To replace the current tax code a goods and services tax would need to be more like 12% with none of it being remitted. Which I would support as those who buy more would pay more, which seems proportional and reasonable.
Hello again psycheskinner,
I also thought a national sales tax was a good idea when I heard of it. But after looking at the details of what it would be, and the history of Britain's VAT efforts, I am not so sure.
Regarding the needed rate, I have seen serious arguments that expose 23% as the necessary number. Then, politically speaking, I looked at Britain's VAT, (comparable to a national sales tax), history - it is more complicated than this simple explanation, but what started as a 10% VAT is now 20%, and it seems their politicians are trying to increase it again.
So my support of a simple national sales tax has wavered. Another approach, 'The Fair Tax' as proposed by Congressman Linder and radio host Neil Bortz looked good as an alternative. But after a deeper look, it too has more issues than benefits - by my understanding.
It is hard to argue that a nation sales tax, ( VAT tax), truly is a regressive tax, no matter how fair it seems at first glance.
In answer to your comment psycheskinner. I would not replace the current tax codes. I am talking about a national sales tax, not a changed tax. As we don't not currently have a national sales tax, no changes would have to be made to the current tax laws. However, with more tax income coming in, the individual states my be able to reduce taxes. such as property taxes and school taxes with the extra income they would be getting for education, police and fire departments.
And, in your comment wilderness. We already have state sales taxes, and, that money does nothing but go to bail out big business. State sales tax money and lottery money that was supposed to go to the schools was used to give GM, and other companies in Michigan bailouts, and tax breaks, when those companies where making profits in the billions. So what would be different about what I am proposing? I think the difference is that people in every state would benefit from their share of a national sales tax.
Everyone would benefit from the tax I am suggesting, as every person including infants would get their share of the tax I propose. So, it's actually taking from a percentage of people who have buying power, and sharing just 1 percent of that buying power with everyone. And, the people who are spending that money would get money back. So I don't see the problem.
One interesting comment posted by Lions, was people claiming age discrimination. That was one thing I had not thought of. I think the people would benefit most would be people with children. The reason I proposed ages in increments of 10% to certain age groups, is because it would be far too complicated to pay a percentage based on every citizen. But, I do see your point. Even though a person would have to be pretty petty to complain about getting free money.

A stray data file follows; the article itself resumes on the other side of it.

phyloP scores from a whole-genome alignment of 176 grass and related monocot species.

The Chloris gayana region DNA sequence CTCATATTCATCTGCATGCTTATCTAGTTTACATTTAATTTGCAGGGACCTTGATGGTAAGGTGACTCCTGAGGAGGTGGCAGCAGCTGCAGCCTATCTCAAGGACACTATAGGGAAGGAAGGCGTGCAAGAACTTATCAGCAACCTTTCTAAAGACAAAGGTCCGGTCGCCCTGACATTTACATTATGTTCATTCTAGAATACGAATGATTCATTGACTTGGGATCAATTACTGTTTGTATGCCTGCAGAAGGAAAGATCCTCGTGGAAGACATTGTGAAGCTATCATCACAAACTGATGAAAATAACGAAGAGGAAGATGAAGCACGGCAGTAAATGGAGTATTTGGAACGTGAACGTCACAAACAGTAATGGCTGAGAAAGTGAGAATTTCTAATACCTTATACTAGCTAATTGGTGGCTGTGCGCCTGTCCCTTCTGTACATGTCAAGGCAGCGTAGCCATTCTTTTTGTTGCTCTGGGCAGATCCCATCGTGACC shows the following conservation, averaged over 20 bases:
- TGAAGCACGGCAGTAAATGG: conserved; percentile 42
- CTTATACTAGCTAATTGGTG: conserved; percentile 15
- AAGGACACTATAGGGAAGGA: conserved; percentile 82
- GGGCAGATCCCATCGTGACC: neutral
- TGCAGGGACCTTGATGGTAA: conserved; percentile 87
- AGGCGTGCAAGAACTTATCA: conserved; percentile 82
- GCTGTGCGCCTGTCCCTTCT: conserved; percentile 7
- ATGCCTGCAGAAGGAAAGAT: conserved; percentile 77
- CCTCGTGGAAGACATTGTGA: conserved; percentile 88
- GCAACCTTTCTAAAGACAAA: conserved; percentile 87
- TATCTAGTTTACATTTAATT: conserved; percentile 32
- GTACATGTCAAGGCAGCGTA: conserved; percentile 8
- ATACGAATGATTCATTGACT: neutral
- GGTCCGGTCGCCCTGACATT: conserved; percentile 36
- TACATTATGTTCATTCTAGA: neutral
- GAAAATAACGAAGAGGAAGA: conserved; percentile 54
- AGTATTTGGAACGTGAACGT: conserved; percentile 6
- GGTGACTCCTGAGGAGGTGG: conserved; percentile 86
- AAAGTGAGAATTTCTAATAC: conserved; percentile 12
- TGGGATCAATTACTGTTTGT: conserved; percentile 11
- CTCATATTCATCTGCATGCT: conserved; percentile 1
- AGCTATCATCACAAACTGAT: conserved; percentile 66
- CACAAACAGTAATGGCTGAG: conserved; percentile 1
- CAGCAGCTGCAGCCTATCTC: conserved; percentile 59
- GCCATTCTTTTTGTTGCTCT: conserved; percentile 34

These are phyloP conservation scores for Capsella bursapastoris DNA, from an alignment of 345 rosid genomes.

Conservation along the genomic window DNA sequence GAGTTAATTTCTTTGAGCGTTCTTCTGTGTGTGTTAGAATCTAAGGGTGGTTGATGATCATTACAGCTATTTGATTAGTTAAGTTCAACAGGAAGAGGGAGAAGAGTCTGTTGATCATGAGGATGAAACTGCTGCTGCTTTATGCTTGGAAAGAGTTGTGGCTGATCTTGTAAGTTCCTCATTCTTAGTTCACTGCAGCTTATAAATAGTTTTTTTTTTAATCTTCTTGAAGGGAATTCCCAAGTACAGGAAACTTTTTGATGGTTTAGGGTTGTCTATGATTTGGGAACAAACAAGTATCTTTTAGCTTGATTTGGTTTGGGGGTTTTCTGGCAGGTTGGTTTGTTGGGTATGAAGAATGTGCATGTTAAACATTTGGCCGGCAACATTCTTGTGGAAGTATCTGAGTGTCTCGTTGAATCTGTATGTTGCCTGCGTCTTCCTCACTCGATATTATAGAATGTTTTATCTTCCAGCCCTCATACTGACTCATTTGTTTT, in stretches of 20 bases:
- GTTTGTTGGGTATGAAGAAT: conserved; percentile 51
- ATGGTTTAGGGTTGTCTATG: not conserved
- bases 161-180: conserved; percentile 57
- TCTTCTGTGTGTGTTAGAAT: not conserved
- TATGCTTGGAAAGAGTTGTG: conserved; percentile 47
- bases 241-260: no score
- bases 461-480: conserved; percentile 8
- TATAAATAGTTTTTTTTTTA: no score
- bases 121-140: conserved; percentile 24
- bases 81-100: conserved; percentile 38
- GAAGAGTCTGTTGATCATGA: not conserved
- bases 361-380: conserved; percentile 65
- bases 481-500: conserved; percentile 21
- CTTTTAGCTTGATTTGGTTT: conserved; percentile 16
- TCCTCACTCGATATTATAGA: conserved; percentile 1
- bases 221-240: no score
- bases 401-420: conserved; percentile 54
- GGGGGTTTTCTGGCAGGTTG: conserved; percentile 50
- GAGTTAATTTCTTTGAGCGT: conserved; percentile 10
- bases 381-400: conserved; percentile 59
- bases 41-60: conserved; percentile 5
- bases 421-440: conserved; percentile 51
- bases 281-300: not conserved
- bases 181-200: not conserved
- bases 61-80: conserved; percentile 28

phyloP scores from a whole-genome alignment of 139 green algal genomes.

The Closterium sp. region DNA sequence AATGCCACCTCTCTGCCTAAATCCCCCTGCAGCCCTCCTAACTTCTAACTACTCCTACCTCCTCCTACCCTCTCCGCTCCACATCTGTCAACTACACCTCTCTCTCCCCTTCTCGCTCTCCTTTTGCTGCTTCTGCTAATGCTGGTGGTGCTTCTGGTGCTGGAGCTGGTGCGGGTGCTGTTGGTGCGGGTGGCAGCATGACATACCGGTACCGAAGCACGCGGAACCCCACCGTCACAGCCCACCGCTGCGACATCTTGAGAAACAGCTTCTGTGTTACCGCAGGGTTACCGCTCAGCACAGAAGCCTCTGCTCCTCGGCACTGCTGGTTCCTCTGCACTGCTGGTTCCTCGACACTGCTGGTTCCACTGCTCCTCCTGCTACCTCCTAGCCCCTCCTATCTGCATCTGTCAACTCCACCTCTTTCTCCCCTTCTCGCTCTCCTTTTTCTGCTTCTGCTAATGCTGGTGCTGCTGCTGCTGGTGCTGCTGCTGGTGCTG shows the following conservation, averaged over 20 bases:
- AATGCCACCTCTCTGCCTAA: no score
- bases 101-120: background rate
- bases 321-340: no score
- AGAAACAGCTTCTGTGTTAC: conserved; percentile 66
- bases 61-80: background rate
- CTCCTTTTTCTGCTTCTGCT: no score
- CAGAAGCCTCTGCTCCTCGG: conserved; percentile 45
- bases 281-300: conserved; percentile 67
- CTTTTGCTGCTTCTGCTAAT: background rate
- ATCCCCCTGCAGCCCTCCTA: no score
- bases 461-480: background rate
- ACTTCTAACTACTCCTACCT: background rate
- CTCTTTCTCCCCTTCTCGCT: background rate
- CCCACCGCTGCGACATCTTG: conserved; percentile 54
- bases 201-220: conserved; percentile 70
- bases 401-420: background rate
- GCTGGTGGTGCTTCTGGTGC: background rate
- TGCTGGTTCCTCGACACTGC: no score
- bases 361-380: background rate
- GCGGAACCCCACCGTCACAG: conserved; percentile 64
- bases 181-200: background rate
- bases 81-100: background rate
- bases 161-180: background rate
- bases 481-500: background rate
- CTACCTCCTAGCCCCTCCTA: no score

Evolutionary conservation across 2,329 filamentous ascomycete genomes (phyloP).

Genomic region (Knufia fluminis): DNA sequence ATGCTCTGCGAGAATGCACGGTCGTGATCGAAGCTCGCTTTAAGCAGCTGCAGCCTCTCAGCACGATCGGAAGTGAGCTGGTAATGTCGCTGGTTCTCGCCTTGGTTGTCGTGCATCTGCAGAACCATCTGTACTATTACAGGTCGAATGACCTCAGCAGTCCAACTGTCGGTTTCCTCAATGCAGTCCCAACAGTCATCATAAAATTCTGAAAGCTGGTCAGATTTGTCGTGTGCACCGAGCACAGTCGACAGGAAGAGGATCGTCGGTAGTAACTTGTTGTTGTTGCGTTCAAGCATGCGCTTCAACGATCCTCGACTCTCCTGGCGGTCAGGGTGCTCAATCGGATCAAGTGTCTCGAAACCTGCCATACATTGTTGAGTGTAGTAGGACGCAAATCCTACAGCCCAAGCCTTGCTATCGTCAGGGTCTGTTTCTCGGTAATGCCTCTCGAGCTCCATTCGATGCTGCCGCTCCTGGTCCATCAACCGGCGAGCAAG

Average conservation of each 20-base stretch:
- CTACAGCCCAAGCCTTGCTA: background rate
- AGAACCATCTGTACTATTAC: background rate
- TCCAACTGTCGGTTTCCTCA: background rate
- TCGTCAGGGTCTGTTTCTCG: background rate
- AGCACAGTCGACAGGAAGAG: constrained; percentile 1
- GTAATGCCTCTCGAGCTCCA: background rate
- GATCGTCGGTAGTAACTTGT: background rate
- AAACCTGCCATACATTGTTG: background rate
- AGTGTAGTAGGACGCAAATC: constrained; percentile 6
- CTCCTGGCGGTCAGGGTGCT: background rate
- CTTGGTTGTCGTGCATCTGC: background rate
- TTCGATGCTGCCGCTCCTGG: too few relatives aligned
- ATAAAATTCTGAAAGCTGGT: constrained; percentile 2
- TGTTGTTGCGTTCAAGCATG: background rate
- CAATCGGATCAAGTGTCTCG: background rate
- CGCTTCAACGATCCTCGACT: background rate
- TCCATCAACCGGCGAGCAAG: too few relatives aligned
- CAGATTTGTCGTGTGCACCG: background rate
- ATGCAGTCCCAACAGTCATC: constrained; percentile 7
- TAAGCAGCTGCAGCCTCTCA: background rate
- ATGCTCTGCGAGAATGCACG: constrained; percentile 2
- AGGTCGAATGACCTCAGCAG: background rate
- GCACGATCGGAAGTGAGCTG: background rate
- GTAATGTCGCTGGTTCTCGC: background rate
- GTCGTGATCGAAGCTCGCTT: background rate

Another benefit of a national sales tax, would be people visiting from other countries and spending their money here. As people from those countries would not get a share of the tax income. that could amount to millions of extra dollars every year.
No, Brimincandy, you do not propose that "everyone" benefit from the new, added tax. Only the poor, that already benefit far beyond their "fair" share would benefit at all, for none of it would go to more police, or more military. On the contrary it will go to expanded charity and to buy more votes for the politicians handing it out. It is nothing but another share the wealth plan, nothing more.
Nor is it reasonable to ask foreign visitors provide the money we want to give away - this method of taxing those that will never benefit is odious in the extreme and we already do far too much of it.
Almost all economists agree that sales taxes are regressive taxes, so I don't know why anyone in lower income brackets would argue for any kind of sales tax at all, regardless of where the money would theoretically go. The Institute on Taxation and Economic Policy is considered to be slightly left leaning, but they have a very good paper worth reading http://www.itep.org/pdf/whopaysreport.pdf
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http://www.realclearpolitics.com/video/ … taxes.html